At Cambridge during the Cultural Revolution, immersed as I was in the Tang dynasty, my only clues to the funkiness of contemporary Chinese culture came from my teacher the fine linguist Paul Kratochvil (a surname that suitably means “fun”). Born in 1933, he had somehow became an expert on the phonetics of modern Chinese, fleeing Czechoslavakia in 1968 to take up a post at Cambridge with the help of the Oxford sinologist Piet van der Loon. He features in this impressive introduction to Prague sinologists (for whom, see here).
Recommending to me a book called Current Trends in Linguistics, Paul looked bemused when I asked him what I should look it up in the library under—like an editor’s name or something:
“Well, Steve, try ‘C’—if that doesn’t work, I guess you could try ‘K’…”
Over copious beer in the pub where he used to take me for what were euphemistically described as “supervisions”, Paul recalled this story:
While still in Czechoslovakia he had served as interpreter for the Czech army, and at one high-level conference in Prague receiving a Chinese military delegation, he found himself interpreting for a Czech general at one end of the table and a Chinese general at the other.
The talks had gone well, and the Czech general was winding up with the customary sonorous platitudes.
“I hope both sides will be able to exchange experiences!” he declared majestically.
My friend Paul was already a fine linguist, and he knew there were some binomes in Chinese which you could say in the order either A-B or B-A, but alas he thought jingyan, “experience”, was one of these. So he blithely translated, “Wo xiwang shuangfang nenggou jiaohuan yanjing”, which unfortunately comes out only as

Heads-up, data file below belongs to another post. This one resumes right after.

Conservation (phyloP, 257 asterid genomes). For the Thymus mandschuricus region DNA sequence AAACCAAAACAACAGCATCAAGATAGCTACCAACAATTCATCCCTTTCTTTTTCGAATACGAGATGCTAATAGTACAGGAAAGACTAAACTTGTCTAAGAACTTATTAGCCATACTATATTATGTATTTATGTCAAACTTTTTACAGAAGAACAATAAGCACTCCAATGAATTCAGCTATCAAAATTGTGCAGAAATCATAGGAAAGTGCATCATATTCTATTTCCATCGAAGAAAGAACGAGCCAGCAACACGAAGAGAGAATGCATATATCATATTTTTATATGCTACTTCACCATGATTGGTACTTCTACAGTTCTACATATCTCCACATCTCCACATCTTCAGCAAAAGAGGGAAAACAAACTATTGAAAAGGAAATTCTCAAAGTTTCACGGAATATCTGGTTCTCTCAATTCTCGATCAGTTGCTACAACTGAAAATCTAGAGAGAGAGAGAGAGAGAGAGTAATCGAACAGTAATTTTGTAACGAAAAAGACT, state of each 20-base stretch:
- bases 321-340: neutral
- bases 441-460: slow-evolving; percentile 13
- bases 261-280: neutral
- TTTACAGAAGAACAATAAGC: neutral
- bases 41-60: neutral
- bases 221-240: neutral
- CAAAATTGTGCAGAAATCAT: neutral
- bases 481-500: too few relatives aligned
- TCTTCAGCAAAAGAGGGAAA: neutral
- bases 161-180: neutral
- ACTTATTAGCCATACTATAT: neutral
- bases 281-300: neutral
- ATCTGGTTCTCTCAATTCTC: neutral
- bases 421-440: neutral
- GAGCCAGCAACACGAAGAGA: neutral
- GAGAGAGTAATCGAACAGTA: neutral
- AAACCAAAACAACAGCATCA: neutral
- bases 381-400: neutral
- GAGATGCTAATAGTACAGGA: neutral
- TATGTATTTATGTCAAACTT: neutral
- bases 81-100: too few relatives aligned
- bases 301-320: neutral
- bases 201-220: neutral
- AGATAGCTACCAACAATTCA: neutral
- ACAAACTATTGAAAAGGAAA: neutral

“I hope both sides will be able to exchange spectacles.”
This puts the Chinese general in a spot; the TV cameras are trained on him, and he mustn’t make a faux pas. Can this be some weird Czech custom denoting fraternal solidarity? As luck would have it, both generals are wearing spectacles. The Chinese general hesitantly takes off his glasses and holds them out over the table towards his Czech counterpart.
This, of course, presents no less of a challenge for the Czech general; having said nothing about spectacles, he is mystified to see this Chinese geezer holding out his spectacles across the table, and he too has to think quickly. Can this be some ancient Confucian ritual denoting fraternal solidarity? He too hesitantly takes off his glasses and offers them across the table.
My chastened mentor later switched on the Prague TV news to see a report, the newsreader announcing solemnly, “And at the end of the conference the two sides exchanged spectacles in the ancient Chinese gesture of comradeship”—as the two generals grope their way to the door.